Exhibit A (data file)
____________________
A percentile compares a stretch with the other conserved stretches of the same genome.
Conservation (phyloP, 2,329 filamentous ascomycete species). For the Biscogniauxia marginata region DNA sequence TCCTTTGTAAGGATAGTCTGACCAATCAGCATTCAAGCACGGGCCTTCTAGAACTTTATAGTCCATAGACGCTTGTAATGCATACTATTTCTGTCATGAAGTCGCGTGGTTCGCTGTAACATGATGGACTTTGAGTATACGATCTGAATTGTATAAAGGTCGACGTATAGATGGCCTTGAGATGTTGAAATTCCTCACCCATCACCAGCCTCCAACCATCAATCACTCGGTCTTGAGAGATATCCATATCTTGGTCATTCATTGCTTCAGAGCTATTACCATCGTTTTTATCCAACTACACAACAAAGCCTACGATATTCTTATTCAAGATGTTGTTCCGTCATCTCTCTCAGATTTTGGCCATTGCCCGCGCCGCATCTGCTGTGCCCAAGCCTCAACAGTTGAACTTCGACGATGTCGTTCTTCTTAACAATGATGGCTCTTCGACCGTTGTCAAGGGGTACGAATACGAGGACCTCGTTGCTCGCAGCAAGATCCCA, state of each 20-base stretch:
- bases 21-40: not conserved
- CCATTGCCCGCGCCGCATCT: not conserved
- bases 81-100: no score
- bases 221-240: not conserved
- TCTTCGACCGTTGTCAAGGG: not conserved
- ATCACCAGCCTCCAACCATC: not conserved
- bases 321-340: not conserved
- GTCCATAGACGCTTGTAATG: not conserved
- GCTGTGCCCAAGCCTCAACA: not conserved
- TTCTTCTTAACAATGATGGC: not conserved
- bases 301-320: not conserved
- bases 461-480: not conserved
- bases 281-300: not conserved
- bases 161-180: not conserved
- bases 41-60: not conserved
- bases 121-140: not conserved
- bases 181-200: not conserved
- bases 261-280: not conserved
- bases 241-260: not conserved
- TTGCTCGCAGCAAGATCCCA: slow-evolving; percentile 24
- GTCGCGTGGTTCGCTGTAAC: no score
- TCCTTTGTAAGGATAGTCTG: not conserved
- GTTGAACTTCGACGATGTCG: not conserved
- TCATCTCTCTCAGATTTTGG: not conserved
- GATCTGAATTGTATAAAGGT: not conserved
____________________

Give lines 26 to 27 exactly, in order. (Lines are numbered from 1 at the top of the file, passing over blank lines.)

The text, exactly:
- TCATCTCTCTCAGATTTTGG: not conserved
- GATCTGAATTGTATAAAGGT: not conserved